Chatbot Therapists, and 4 Other Stories We Loved in May

Chatbot Therapists, and 4 Other Stories We Loved in May

Chatbot Therapists, and 4 Other Stories We Loved in May. Before the internet, and especially before smartphones, finding a good restaurant was difficult. Gamers are increasingly buying small, independent games with great reviews on Steam. That was until last week, when I read Wired’s coverage of what the internet made out of the most recent Twitter extravaganza now known as #covfefe. His name was Yakov, and he was trained in the same discipline as Woebot: behavioral therapy. What if we built our own version of Woebot, but for marketing problems? Selected by Brian Maehl, talent development manager In this story, Christopher Orr examines the quality of Pixar films since the film studio was acquired by Disney back in 2006. Selected by Jordan Teicher, managing editor Wouldn’t it be great if you could get through work without the constant interruptions? Just pure productivity. They’re getting a lot done—answering emails, going to meetings, getting feedback.

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Selected by Dillon Baker, tech editor

I love secret tech stories. What seems like a dry business report on the decline of big restaurant chains is actually a fascinating look at how the internet is shaping the economy.

Before the internet, and especially before smartphones, finding a good restaurant was difficult. You could get a recommendation from a local, buy a guidebook, or just guess until you found a favorite spot. Now, people are turning to crowd-sourced review sites like Yelp and Google for advice on where to eat. As a result, ubiquitous chains, which once thrived off of comfort and familiarity, are being overtaken by local restaurants with great reviews.

It’s a trend that’s happening across industries. Gamers are increasingly buying small, independent games with great reviews on Steam. Amazon has brought down major publishers’ cartel when it comes to books. The internet has done many negative things, but we shouldn’t ignore how it has supported the rise of localism and independent creators.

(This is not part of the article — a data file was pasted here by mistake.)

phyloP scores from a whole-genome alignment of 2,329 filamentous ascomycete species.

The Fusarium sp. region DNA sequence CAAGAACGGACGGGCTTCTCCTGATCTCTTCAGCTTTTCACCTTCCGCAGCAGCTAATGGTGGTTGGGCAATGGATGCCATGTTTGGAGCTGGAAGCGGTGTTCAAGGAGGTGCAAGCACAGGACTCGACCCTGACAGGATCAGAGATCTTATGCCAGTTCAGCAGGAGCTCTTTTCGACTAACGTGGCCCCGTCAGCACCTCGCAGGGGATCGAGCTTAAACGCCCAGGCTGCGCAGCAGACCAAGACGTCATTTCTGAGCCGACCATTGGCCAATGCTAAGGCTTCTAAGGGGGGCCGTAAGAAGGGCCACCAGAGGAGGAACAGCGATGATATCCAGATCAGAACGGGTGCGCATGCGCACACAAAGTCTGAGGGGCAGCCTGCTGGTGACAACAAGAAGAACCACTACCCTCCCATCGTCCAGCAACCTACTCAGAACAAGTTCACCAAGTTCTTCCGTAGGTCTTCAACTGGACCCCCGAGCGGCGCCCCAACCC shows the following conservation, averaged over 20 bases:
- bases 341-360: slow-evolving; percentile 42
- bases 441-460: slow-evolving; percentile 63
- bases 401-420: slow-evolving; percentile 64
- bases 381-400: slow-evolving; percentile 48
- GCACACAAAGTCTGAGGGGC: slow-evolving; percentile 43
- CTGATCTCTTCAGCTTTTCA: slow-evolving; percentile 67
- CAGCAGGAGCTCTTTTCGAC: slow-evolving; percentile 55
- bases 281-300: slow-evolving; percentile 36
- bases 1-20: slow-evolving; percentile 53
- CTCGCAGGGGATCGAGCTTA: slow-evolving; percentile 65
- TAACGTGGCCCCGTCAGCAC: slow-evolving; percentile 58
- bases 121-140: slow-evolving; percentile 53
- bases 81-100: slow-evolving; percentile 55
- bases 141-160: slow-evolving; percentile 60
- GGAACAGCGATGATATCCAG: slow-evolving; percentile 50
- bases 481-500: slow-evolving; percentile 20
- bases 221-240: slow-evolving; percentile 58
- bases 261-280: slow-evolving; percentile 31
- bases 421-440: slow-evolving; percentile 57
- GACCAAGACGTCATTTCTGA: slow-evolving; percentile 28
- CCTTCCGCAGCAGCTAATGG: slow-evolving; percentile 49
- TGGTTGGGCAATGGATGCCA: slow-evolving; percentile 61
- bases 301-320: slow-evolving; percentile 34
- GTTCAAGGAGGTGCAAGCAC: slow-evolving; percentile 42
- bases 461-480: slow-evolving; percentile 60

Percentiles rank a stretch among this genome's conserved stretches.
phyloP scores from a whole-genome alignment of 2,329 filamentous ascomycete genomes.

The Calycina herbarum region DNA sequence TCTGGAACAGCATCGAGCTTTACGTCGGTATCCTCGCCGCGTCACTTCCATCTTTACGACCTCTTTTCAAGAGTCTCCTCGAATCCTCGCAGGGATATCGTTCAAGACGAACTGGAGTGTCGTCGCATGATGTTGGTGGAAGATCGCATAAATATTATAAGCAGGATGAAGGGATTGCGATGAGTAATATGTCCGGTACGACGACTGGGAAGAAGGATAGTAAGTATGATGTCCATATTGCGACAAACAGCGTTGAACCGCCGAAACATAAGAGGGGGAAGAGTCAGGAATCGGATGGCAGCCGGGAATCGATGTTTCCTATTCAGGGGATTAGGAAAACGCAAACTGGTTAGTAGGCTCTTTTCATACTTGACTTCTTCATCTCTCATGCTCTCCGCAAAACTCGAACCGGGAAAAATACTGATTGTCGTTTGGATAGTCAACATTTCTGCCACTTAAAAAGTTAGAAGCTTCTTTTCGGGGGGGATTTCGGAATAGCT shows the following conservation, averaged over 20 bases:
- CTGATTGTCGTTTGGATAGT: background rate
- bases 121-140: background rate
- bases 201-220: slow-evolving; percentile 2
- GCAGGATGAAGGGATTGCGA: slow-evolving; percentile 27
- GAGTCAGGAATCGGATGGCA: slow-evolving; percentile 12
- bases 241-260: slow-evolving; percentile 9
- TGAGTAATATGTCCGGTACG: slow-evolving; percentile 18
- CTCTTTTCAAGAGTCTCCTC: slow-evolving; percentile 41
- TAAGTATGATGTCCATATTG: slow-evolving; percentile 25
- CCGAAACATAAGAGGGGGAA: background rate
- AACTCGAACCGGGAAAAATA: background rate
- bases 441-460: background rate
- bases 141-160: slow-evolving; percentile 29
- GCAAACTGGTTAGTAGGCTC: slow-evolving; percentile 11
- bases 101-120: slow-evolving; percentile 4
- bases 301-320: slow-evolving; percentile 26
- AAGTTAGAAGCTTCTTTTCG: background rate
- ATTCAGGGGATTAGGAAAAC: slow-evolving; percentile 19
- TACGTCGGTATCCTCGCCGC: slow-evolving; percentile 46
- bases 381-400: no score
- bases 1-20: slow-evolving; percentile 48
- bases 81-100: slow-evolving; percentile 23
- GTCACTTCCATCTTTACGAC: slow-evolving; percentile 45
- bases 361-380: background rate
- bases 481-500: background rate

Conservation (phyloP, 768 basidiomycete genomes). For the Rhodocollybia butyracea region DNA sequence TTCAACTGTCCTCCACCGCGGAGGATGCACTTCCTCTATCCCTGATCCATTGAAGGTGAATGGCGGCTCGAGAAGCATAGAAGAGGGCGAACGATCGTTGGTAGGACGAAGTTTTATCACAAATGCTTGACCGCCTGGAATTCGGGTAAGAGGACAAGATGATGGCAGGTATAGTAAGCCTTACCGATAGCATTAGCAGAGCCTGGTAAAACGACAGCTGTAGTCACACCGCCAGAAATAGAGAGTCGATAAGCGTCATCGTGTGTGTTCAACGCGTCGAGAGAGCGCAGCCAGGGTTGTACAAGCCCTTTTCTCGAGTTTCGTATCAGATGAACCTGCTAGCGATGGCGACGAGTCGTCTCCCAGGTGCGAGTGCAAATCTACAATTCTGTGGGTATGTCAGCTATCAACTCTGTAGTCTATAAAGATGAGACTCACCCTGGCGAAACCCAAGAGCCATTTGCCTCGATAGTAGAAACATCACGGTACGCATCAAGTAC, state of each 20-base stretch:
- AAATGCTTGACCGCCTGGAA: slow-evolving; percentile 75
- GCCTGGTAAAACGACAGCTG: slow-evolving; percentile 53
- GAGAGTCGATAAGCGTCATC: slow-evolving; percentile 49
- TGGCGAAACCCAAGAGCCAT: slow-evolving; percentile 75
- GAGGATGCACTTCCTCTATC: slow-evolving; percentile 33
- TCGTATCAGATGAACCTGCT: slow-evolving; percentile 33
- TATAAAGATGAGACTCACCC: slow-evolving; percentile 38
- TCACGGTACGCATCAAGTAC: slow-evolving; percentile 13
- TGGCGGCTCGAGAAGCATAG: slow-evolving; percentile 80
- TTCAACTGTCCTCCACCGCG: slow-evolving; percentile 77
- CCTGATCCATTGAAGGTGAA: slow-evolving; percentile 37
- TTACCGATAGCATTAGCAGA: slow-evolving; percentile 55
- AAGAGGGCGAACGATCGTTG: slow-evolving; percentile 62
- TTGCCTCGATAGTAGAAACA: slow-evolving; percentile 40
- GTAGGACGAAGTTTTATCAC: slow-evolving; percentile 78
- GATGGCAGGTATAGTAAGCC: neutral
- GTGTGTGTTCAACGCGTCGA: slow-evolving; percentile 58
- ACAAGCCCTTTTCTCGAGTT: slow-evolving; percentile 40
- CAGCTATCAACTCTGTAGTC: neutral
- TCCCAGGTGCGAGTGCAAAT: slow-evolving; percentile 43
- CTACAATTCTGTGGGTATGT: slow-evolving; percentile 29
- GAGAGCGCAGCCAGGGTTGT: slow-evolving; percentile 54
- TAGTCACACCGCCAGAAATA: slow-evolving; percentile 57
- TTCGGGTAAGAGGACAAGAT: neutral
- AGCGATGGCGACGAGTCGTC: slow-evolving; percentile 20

Selected by Erin Nelson, marketing editor

It’d been a long time since I laughed out loud while reading the news on my commute. That was until last week, when I read Wired’s coverage of what the internet made out of the most recent Twitter extravaganza now known as #covfefe.

Here, Angela Watercutter describes how a tweet by President Trump that read “Despite be negative press covfefe” turned into an experiment of what the internet could do with a (presumable) typo. The answer was an onslaught of memes and internet ragging that ranged from a new definition on Urban Dictionary to a Eurotrain ad that adopted the phrase “Fancy a covfefe?” My personal favorites are a screenshot from Merriam Webster of suggested words and Nespresso-inspired meme of a thirsty George Clooney, ready to tackle the day after a cup of covfefe.

For Watercutter, a deep dive into Twitter banter is a hilarious exercise. At the same time, it represents the unprecedented ability of social media to turn nothing into something—an aspiring singer into a star, a reality TV celebrity into president—the possibilities are endless. If “covfefe” wasn’t a word before, it certainly is now… as real as the power of the man who typed it.

Selected by Joe Lazauskas, editor-in-chief

*I’m cheating because this was published in June, but then again, Jordan isn’t getting this column out until the 6th, so who is he to judge?

This story is about Woebot, a new invention that combines my two favorite things: cheap therapy and chatbots. I…

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